This Tuesday, the education minor hosted a “Gaming in Education” event with speaker Jared Fishman, ‘03. Fishman is a Binghamton alum who is currently teaching sixth, seventh and ninth grade history at Hackley School in Tarrytown, New York. He is the recipient of the Mary Lambos Award in teaching and the M.H. Davidson Family Chair in History. He co-founded the Historical Miniatures Gaming Society, a nonprofit that helps teachers incorporate games into their curriculum. He has held countless seminars, workshops and conferences to spread awareness about the advantages of gaming in the classroom.

Fishman clarified early on that the kind of gaming he implements in his classroom is physical, not digital. He indicated that physical games do an excellent job of fully engaging the students and helping them interact with each other in ways that are different from digital games. Fishman’s games are most akin to strategy board games or role-play games. While game-based learning is an “alternative” teaching method, Fishman does not denounce traditional methods of teaching such as readings, discussion, note-taking, essays and tests.

“There is nothing wrong with tradition,” Fishman said. “There is a reason that methods concocted centuries ago are still implemented today.”

Yet, the tried and true methods are not always the most memorable.

“You may have heard the statistic that kids retain about 10 percent of what we teach them,” Fishman said. “But I will tell you, the kids who graduate and come back to my classroom remember the Black Death simulation in sixth grade.”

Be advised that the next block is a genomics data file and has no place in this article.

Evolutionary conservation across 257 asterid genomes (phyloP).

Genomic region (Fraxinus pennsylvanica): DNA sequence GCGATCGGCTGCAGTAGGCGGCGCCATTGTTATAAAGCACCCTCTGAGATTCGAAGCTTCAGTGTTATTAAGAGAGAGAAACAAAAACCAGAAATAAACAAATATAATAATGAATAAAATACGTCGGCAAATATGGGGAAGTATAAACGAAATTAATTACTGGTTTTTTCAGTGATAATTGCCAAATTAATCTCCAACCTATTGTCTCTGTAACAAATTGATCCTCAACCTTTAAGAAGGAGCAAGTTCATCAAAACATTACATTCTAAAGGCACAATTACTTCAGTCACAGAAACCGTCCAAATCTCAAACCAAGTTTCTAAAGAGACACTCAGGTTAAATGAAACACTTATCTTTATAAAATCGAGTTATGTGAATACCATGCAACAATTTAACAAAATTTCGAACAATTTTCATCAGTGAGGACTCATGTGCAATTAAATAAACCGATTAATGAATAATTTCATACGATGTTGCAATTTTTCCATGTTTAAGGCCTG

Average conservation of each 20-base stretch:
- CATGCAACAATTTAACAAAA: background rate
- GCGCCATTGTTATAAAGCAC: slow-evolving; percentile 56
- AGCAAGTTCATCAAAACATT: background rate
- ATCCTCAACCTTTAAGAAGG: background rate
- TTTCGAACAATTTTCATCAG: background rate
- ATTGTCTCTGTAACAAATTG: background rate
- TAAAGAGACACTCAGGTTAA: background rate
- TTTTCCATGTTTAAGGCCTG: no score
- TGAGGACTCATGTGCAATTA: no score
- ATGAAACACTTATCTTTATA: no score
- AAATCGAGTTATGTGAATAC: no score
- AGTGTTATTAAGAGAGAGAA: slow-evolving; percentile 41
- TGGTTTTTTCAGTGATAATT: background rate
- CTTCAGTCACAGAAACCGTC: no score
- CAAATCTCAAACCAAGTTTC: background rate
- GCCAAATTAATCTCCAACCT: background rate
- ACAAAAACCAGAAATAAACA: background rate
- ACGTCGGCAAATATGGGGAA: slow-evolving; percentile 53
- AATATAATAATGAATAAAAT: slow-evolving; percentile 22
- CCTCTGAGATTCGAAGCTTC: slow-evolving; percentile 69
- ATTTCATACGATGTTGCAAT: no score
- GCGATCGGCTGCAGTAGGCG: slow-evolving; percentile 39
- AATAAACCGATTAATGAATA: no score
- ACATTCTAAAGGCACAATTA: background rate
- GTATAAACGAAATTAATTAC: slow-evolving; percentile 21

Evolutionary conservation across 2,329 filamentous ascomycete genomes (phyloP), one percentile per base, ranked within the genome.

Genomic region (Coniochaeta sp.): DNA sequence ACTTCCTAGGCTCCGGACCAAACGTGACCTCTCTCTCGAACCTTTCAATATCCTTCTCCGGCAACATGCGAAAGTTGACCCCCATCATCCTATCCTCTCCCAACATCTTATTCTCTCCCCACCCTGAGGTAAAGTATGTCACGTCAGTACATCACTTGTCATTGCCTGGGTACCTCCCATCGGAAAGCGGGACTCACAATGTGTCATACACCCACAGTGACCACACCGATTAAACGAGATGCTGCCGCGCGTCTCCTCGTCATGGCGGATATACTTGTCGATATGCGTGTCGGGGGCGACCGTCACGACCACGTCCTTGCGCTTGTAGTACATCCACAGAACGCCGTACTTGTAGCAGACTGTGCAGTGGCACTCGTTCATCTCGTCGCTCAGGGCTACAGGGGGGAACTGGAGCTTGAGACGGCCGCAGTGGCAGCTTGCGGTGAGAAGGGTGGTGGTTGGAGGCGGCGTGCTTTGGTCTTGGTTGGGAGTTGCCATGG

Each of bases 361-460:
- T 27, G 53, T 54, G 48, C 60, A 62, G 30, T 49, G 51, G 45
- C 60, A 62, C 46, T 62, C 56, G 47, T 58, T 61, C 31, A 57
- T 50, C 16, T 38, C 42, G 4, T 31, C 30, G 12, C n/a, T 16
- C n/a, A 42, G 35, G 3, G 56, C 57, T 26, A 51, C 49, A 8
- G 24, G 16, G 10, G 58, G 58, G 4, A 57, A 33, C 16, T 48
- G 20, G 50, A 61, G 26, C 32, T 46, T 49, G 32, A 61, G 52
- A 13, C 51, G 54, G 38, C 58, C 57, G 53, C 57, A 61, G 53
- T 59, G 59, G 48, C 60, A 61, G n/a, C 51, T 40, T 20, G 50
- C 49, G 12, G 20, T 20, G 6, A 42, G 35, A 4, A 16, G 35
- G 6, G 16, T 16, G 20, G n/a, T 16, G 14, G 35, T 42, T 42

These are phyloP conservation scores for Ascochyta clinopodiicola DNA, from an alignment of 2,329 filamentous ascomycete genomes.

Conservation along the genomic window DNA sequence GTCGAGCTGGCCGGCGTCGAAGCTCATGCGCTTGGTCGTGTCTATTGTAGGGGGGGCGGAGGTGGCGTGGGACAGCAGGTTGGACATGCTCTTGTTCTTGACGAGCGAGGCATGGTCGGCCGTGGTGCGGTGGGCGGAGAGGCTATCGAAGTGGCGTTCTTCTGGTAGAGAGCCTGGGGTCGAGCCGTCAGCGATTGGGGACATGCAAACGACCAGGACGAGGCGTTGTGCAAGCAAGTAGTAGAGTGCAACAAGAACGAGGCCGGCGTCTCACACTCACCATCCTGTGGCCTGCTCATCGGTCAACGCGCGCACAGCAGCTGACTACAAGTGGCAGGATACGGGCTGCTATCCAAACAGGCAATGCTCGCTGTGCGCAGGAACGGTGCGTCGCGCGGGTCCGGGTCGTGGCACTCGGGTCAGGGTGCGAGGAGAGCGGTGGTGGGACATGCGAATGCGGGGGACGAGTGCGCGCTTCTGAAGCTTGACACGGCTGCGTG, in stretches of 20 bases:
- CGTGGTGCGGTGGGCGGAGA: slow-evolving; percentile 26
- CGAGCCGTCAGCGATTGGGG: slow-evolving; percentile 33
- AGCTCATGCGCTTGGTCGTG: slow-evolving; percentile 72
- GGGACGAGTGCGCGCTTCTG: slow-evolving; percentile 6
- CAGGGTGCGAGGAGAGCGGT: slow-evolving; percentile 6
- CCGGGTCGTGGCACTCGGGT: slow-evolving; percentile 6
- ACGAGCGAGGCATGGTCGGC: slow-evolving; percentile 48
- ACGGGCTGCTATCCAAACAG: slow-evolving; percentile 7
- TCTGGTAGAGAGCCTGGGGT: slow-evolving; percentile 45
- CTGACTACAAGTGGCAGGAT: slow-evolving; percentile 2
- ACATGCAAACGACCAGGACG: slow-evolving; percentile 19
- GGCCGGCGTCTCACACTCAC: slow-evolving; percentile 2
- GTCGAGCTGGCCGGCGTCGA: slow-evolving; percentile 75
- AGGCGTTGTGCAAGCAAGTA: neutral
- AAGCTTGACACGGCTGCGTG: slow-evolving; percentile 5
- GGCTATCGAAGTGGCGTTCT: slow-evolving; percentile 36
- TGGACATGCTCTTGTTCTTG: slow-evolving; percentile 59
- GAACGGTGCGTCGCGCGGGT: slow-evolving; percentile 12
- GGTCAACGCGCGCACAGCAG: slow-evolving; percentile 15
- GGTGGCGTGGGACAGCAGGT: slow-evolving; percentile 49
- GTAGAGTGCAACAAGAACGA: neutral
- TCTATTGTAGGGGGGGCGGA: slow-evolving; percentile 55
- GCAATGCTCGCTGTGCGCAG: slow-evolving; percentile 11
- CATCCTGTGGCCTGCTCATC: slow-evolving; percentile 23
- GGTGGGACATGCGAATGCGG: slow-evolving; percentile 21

The “Black Death simulation” is a class game project in which students pair up with partners and choose a region of Italy to inhabit. They then do research to construct their own historically accurate town with drawn pictures and models for a presentation. After being supplied with historical information about the Black Death, students create 10 laws to combat the effects of the coming plague. The result is a Dungeons & Dragons-esque game in which various mechanisms (rolling 20-sided dice, the quality of their laws and responses to events) determine how each town holds up against the plague. This is only one of many games that take Fishman’s teaching content and condenses it into a meaningful, engaging format for students.

“Much of the time, the kids don’t realize that they are working harder and learning more,” Fishman said.

Fishman referenced numerous studies proving the positive effects of game-based learning. Some of these benefits include increased creativity, active learning, collaboration, intrinsic motivation and appropriate levels of competition. Fishman noted how game-based learning helps bring “boring” content to life and spares students from lectures.

“Game-based learning is student-centered, not teacher-centered,” Fishman said. “I am the least important person in the room. The game is all about the kids.”

In the question and answer section, Fishman responded to a question about how game-based learning influences gender inclusion.

“Gaming is unbelievably gendered … [Some girls in my classes] feel like games aren’t made for girls, and that’s heartbreaking to me,” Fishman said.

He went on to explain that many game designers used to market almost exclusively to men, leaving a lasting impact on the game industry. However, he noticed that gaming in the classroom allowed many middle school girls to take leadership roles. They also have gaming affinity groups at Hackley School, where girls can thrive in a safe and supportive environment.

In a turbulent time for educators, Fishman advocates for game-based learning as a valuable and equitable way to engage students and help them learn in ways that make them smile.

“If we want to be really unsophisticated, [games] are just fun,” Fishman said.